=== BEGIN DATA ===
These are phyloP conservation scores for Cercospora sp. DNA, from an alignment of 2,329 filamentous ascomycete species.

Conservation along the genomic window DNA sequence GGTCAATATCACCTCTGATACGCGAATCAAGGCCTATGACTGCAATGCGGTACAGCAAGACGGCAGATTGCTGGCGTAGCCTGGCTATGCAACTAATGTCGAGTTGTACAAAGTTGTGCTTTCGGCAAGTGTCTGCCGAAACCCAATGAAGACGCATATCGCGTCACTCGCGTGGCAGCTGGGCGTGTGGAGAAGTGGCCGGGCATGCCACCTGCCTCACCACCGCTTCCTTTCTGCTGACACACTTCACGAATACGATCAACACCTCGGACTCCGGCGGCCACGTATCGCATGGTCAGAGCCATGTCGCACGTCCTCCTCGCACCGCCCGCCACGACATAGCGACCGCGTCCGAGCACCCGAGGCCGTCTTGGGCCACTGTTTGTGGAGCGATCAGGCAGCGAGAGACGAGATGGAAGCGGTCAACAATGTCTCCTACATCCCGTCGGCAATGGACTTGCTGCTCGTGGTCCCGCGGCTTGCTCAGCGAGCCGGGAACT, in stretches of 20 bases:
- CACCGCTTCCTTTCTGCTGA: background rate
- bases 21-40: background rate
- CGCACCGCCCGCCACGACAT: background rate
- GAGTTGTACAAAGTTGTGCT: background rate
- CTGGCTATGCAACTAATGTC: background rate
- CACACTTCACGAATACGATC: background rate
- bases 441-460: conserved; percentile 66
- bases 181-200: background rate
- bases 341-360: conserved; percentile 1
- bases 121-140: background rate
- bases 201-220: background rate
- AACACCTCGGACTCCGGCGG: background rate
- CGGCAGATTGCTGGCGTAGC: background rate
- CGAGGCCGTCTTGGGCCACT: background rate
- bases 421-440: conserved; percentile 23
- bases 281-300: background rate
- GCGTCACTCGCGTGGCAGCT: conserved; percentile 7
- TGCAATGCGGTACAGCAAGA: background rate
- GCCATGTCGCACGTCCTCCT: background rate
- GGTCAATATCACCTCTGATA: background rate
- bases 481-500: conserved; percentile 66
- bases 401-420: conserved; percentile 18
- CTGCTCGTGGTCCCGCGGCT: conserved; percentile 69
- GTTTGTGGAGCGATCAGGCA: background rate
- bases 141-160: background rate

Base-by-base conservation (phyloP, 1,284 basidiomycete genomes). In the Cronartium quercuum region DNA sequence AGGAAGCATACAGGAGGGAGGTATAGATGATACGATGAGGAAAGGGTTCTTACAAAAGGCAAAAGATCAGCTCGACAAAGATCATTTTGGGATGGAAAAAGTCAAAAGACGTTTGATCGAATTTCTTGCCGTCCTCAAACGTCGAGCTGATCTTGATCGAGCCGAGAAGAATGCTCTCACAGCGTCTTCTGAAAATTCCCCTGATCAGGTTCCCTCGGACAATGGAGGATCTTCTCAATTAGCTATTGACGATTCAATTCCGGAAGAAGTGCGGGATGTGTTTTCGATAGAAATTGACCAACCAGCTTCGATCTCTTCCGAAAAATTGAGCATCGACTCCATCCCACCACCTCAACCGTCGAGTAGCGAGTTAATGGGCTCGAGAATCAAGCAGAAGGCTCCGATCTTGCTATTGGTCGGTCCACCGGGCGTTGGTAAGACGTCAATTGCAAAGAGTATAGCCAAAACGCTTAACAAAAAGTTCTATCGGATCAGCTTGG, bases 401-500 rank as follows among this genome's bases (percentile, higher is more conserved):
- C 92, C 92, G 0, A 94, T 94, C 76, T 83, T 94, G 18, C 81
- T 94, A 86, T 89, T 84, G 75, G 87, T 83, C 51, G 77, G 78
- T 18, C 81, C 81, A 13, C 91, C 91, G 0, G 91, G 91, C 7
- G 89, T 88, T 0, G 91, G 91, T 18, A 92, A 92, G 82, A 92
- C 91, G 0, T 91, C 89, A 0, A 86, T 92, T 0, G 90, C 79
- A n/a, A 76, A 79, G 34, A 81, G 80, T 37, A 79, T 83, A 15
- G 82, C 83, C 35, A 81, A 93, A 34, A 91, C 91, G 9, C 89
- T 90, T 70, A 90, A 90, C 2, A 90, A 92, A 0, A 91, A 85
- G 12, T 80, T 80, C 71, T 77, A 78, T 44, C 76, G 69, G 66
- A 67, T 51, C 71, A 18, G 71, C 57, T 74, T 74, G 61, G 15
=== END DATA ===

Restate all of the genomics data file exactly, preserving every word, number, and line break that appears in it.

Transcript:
These are phyloP conservation scores for Cercospora sp. DNA, from an alignment of 2,329 filamentous ascomycete species.

Conservation along the genomic window DNA sequence GGTCAATATCACCTCTGATACGCGAATCAAGGCCTATGACTGCAATGCGGTACAGCAAGACGGCAGATTGCTGGCGTAGCCTGGCTATGCAACTAATGTCGAGTTGTACAAAGTTGTGCTTTCGGCAAGTGTCTGCCGAAACCCAATGAAGACGCATATCGCGTCACTCGCGTGGCAGCTGGGCGTGTGGAGAAGTGGCCGGGCATGCCACCTGCCTCACCACCGCTTCCTTTCTGCTGACACACTTCACGAATACGATCAACACCTCGGACTCCGGCGGCCACGTATCGCATGGTCAGAGCCATGTCGCACGTCCTCCTCGCACCGCCCGCCACGACATAGCGACCGCGTCCGAGCACCCGAGGCCGTCTTGGGCCACTGTTTGTGGAGCGATCAGGCAGCGAGAGACGAGATGGAAGCGGTCAACAATGTCTCCTACATCCCGTCGGCAATGGACTTGCTGCTCGTGGTCCCGCGGCTTGCTCAGCGAGCCGGGAACT, in stretches of 20 bases:
- CACCGCTTCCTTTCTGCTGA: background rate
- bases 21-40: background rate
- CGCACCGCCCGCCACGACAT: background rate
- GAGTTGTACAAAGTTGTGCT: background rate
- CTGGCTATGCAACTAATGTC: background rate
- CACACTTCACGAATACGATC: background rate
- bases 441-460: conserved; percentile 66
- bases 181-200: background rate
- bases 341-360: conserved; percentile 1
- bases 121-140: background rate
- bases 201-220: background rate
- AACACCTCGGACTCCGGCGG: background rate
- CGGCAGATTGCTGGCGTAGC: background rate
- CGAGGCCGTCTTGGGCCACT: background rate
- bases 421-440: conserved; percentile 23
- bases 281-300: background rate
- GCGTCACTCGCGTGGCAGCT: conserved; percentile 7
- TGCAATGCGGTACAGCAAGA: background rate
- GCCATGTCGCACGTCCTCCT: background rate
- GGTCAATATCACCTCTGATA: background rate
- bases 481-500: conserved; percentile 66
- bases 401-420: conserved; percentile 18
- CTGCTCGTGGTCCCGCGGCT: conserved; percentile 69
- GTTTGTGGAGCGATCAGGCA: background rate
- bases 141-160: background rate

Base-by-base conservation (phyloP, 1,284 basidiomycete genomes). In the Cronartium quercuum region DNA sequence AGGAAGCATACAGGAGGGAGGTATAGATGATACGATGAGGAAAGGGTTCTTACAAAAGGCAAAAGATCAGCTCGACAAAGATCATTTTGGGATGGAAAAAGTCAAAAGACGTTTGATCGAATTTCTTGCCGTCCTCAAACGTCGAGCTGATCTTGATCGAGCCGAGAAGAATGCTCTCACAGCGTCTTCTGAAAATTCCCCTGATCAGGTTCCCTCGGACAATGGAGGATCTTCTCAATTAGCTATTGACGATTCAATTCCGGAAGAAGTGCGGGATGTGTTTTCGATAGAAATTGACCAACCAGCTTCGATCTCTTCCGAAAAATTGAGCATCGACTCCATCCCACCACCTCAACCGTCGAGTAGCGAGTTAATGGGCTCGAGAATCAAGCAGAAGGCTCCGATCTTGCTATTGGTCGGTCCACCGGGCGTTGGTAAGACGTCAATTGCAAAGAGTATAGCCAAAACGCTTAACAAAAAGTTCTATCGGATCAGCTTGG, bases 401-500 rank as follows among this genome's bases (percentile, higher is more conserved):
- C 92, C 92, G 0, A 94, T 94, C 76, T 83, T 94, G 18, C 81
- T 94, A 86, T 89, T 84, G 75, G 87, T 83, C 51, G 77, G 78
- T 18, C 81, C 81, A 13, C 91, C 91, G 0, G 91, G 91, C 7
- G 89, T 88, T 0, G 91, G 91, T 18, A 92, A 92, G 82, A 92
- C 91, G 0, T 91, C 89, A 0, A 86, T 92, T 0, G 90, C 79
- A n/a, A 76, A 79, G 34, A 81, G 80, T 37, A 79, T 83, A 15
- G 82, C 83, C 35, A 81, A 93, A 34, A 91, C 91, G 9, C 89
- T 90, T 70, A 90, A 90, C 2, A 90, A 92, A 0, A 91, A 85
- G 12, T 80, T 80, C 71, T 77, A 78, T 44, C 76, G 69, G 66
- A 67, T 51, C 71, A 18, G 71, C 57, T 74, T 74, G 61, G 15